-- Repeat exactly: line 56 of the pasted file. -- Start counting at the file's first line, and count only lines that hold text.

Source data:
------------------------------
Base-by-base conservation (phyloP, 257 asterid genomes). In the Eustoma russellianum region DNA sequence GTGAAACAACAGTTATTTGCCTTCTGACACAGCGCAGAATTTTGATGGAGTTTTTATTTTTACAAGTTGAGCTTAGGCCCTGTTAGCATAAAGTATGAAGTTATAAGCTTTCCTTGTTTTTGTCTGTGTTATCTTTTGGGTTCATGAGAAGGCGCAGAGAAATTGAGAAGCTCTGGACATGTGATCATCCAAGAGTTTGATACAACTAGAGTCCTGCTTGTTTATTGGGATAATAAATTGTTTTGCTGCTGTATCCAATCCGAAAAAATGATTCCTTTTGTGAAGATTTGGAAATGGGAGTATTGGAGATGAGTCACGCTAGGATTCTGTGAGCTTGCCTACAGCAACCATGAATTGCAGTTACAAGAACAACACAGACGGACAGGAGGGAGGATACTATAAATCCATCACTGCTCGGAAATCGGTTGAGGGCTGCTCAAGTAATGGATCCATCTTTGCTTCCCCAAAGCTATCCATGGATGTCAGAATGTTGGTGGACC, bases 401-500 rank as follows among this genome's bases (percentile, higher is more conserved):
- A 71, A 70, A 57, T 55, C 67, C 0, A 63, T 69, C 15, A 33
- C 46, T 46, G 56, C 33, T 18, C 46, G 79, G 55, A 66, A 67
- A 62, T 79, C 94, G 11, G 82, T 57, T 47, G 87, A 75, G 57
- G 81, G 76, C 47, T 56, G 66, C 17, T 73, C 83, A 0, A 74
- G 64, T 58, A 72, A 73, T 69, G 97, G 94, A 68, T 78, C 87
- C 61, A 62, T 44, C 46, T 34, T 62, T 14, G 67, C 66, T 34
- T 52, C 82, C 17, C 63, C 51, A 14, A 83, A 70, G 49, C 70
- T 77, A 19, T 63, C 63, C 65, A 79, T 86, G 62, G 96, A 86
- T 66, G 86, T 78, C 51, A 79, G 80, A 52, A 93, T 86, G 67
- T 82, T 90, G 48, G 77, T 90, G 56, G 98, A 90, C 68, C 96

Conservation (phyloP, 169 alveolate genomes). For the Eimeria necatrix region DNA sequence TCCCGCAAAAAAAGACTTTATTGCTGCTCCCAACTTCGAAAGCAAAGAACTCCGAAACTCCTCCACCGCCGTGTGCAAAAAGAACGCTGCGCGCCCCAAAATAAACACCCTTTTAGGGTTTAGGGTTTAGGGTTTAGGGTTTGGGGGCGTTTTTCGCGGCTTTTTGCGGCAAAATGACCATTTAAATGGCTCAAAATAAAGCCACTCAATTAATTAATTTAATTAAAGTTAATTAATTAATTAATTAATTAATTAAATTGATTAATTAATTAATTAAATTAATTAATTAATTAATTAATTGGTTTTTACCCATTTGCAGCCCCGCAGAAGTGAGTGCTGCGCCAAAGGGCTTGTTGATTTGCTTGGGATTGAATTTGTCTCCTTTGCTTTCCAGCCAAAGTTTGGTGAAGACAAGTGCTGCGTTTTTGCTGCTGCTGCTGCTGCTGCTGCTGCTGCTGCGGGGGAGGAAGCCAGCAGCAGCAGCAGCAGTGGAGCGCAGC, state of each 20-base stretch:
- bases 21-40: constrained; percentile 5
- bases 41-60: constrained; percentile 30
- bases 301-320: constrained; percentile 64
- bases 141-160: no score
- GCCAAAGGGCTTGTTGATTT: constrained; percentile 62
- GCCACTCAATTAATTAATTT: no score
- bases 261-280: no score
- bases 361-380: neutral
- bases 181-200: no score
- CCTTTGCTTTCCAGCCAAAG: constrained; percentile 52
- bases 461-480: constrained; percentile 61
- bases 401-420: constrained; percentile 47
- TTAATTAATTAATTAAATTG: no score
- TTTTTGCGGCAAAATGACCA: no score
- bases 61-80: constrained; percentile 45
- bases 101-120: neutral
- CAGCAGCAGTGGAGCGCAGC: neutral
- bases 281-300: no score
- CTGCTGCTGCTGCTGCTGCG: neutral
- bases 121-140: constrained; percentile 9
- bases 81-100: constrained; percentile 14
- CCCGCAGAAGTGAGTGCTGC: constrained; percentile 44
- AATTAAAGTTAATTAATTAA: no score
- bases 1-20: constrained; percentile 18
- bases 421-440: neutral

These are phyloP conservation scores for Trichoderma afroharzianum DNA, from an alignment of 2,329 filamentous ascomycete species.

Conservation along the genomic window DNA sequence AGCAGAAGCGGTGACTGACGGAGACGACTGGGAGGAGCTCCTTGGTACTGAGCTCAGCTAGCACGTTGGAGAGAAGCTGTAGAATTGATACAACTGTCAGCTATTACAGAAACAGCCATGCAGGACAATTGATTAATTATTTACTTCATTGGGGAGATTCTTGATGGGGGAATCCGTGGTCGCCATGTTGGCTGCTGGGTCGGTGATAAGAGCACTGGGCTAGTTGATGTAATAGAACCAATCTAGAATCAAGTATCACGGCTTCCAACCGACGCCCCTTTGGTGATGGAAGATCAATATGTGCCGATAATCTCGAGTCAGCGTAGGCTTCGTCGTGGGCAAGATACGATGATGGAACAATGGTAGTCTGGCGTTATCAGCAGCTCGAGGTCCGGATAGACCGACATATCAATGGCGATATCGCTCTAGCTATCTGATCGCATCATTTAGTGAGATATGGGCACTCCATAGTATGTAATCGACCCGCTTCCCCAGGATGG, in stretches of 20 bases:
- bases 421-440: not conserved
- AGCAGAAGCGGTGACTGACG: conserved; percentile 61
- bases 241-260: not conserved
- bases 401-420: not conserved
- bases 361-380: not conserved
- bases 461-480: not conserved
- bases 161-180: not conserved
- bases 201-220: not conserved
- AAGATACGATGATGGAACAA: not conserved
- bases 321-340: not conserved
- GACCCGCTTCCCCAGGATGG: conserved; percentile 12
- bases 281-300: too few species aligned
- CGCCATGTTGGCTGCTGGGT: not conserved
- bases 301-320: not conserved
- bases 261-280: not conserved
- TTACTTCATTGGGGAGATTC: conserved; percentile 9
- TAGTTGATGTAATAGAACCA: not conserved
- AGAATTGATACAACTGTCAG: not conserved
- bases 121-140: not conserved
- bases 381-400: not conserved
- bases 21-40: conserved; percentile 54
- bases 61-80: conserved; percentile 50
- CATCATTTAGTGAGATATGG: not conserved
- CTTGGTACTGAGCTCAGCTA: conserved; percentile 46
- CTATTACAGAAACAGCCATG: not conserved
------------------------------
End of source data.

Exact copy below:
- TAGTTGATGTAATAGAACCA: not conserved